This American city has a winning way of making refugees feel welcome.
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Ad Council - #EmbraceRefugees

There's something amazing about Cincinnati.

The stunningly scenic city of Cincinnati at sunset. Image via Stephen Weis/Flickr.


It's nestled into the southwestern corner of Ohio, on the beautiful and historic Ohio River. It's the home of the Bengals, the Reds, the Cyclones, the Bearcats, and the American Sign Museum.

Like many larger cities in Ohio, it is also home to one of the biggest refugee populations in the country.

More than 25,000 refugees have made their homes in greater Cincinnati. There are large established populations from Vietnam and the former Soviet Union, along with smaller, newer refugee populations from Iraq, Somalia, Bhutan, Burundi, the Democratic Republic of the Congo, Eritrea, and Burma.

Their backgrounds are as diverse as they come, but their reasons for leaving their homelands are similar.

Image via the Junior League of Cincinnati, used with permission.

Some fled religious persecution. Others because of their race or nationality. Still others were attacked for their political views or social beliefs.

Whatever the reason, most of them left their homes quickly — bringing little or nothing with them — in search of a better life. As refugees, they went through the toughest screening process of any potential U.S. citizens, finally landing in Cincinnati.

While some groups like to sow fear around the "unknown" that accompanies refugees, there are organizations fighting hard to make them feel accepted and included — even loved — in their new communities.

One of those groups is Cincinnati's Junior League. For 95 years, this community organization has helped connect nonprofits in the community to the people who need their services the most.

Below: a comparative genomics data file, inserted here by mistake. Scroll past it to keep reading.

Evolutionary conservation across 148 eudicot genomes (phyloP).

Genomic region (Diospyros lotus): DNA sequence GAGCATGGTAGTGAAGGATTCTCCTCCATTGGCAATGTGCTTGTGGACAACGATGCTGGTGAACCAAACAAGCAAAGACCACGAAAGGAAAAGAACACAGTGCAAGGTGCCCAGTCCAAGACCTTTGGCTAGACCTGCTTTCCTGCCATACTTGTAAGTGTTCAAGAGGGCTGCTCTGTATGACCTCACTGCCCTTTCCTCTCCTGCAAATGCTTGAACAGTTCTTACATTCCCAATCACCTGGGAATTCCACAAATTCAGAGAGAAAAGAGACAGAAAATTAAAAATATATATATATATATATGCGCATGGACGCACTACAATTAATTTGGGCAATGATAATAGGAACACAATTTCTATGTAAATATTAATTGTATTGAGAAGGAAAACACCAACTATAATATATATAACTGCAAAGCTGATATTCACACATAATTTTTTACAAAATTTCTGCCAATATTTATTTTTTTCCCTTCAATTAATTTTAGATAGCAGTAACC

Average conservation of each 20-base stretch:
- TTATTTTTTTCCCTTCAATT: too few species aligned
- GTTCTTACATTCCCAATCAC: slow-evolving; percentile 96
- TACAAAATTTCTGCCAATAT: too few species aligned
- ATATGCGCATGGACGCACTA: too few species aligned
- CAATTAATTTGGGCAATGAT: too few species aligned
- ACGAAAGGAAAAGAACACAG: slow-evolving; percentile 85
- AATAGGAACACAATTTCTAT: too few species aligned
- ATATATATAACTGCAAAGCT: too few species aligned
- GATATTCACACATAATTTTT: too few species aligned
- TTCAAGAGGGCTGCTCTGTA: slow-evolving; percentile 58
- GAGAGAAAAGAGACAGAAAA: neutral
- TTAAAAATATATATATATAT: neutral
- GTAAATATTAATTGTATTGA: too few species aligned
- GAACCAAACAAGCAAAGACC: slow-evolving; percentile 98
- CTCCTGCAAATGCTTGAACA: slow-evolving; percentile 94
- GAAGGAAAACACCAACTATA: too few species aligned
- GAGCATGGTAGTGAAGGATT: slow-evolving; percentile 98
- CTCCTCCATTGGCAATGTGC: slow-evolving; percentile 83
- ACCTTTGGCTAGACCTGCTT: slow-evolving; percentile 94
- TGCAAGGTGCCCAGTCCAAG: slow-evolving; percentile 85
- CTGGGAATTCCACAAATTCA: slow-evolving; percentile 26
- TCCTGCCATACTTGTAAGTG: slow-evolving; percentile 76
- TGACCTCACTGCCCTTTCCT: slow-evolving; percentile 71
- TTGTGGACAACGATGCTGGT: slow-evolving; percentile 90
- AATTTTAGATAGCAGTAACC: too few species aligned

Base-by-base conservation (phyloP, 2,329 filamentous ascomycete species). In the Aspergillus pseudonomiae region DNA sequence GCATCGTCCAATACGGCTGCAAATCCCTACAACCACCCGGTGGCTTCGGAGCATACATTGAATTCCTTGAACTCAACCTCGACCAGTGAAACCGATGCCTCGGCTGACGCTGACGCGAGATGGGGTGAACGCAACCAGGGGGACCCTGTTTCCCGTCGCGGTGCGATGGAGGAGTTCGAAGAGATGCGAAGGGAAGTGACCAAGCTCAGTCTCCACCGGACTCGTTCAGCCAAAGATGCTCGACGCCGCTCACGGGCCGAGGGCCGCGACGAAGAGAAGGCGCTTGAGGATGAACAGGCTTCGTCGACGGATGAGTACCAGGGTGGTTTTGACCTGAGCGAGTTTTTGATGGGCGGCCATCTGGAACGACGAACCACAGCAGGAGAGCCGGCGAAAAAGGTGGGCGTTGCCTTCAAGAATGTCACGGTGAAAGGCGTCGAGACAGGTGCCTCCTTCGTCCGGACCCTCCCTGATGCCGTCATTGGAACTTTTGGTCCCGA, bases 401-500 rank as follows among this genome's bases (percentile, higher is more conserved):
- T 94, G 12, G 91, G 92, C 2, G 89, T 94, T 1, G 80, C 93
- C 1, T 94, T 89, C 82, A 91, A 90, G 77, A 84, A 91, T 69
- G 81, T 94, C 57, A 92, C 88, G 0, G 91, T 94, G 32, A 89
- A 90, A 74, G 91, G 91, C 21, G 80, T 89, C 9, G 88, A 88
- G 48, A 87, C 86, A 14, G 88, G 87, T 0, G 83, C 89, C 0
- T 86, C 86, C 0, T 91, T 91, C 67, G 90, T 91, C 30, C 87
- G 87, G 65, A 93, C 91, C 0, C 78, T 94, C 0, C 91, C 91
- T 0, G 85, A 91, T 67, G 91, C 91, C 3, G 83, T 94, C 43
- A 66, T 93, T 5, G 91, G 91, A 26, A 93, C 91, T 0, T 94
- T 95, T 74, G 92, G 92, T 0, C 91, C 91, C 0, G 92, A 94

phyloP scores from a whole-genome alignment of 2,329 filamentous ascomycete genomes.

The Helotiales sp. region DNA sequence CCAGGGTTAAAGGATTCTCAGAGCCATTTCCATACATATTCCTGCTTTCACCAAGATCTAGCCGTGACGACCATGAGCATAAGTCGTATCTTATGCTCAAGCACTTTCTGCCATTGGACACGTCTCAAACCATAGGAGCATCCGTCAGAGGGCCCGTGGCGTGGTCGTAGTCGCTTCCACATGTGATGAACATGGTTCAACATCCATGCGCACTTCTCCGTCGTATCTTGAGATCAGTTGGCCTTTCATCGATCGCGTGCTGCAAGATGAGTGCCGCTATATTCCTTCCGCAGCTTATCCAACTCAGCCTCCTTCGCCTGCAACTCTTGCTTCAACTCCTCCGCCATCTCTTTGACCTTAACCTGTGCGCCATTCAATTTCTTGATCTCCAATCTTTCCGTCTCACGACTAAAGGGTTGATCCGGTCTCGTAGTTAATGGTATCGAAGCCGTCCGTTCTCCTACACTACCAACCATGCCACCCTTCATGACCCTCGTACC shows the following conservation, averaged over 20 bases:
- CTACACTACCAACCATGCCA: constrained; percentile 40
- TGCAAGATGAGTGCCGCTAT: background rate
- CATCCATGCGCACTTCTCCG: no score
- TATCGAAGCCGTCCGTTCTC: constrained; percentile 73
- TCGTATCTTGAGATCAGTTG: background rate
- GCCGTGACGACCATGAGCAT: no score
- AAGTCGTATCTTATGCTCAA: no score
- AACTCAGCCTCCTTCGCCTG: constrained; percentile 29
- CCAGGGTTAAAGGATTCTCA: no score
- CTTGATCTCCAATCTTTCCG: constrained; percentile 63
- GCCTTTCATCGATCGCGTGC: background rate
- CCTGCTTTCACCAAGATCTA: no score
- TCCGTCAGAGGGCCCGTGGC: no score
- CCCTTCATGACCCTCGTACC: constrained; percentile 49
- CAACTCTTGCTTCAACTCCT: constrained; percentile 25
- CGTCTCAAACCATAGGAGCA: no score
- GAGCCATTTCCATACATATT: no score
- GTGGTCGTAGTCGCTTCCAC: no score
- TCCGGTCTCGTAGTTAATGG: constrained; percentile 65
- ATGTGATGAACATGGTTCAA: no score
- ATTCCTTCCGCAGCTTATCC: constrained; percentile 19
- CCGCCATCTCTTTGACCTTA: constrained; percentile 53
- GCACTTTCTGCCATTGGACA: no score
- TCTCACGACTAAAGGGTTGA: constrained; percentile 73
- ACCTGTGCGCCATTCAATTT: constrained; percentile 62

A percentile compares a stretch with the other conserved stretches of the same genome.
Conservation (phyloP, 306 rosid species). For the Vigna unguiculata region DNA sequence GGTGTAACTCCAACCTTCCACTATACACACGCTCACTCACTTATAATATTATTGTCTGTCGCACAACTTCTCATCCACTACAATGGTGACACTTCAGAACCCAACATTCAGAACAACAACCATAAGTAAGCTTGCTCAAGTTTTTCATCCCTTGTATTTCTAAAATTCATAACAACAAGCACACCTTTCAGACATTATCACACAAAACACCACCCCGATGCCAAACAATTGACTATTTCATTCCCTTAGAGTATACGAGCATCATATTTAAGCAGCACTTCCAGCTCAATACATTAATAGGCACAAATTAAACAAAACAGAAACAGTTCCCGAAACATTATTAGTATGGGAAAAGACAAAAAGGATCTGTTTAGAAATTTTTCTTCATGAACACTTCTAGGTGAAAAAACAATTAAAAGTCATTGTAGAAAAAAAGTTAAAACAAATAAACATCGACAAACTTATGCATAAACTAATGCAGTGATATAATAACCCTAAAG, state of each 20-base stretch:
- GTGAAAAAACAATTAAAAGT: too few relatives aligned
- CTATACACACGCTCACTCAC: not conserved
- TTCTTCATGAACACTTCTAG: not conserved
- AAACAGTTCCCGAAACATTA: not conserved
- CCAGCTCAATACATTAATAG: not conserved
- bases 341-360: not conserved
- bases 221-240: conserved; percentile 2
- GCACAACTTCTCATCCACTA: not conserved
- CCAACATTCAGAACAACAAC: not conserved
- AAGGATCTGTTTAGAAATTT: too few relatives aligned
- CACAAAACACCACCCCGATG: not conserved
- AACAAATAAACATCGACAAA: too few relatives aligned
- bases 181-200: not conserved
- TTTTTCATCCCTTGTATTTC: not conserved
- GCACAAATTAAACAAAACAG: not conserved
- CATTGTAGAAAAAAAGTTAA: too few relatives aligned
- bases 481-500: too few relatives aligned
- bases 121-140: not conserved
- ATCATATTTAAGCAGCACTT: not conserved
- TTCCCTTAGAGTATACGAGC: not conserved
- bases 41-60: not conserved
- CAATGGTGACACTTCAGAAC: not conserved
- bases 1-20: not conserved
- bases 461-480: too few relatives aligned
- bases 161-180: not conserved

More recently, they started Refugee Connect, a program that links up the 80 refugee-focused groups in greater Cincinnati to share learning and services so that the refugees they work with get the best help possible. Refugee Connect has scholarship programs and weekly classes teaching English and preparing refugees for their citizenship exams. But the program goes beyond teaching — it helps welcome refugees into the community.

Refugee Connect's newest tactic for connecting refugees in their community is as fun as it is simple: soccer.

"Soccer is a universal language — it's the connector," program director Robyn Steiner Lamont told Upworthy. "It doesn't require people to speak the language to play, and everyone knows it."

Image via Junior League of Cincinnati, used with permission.

While lots of Americans are more interested in football or baseball, soccer is the world's game. Aside from a ball, it requires no equipment. Anyone at any skill level can play. And unlike so many other sports, verbal communication isn't essential. For refugees, with their diverse backgrounds and sometimes limited English skills, it's the perfect game. It's also not a brand-new idea, particularly for Cincinnati.

After World War II, hundreds of European refugees settled in Cincinnati, including Al Miller, Werner Coppel, and Paul Heiman. Their shared experience in German concentration camps brought them together, but it was their love of soccer that truly united them. Their team, made up of refugees mostly from Europe, was its own community, helping members rebuild their lives in the United States after the war.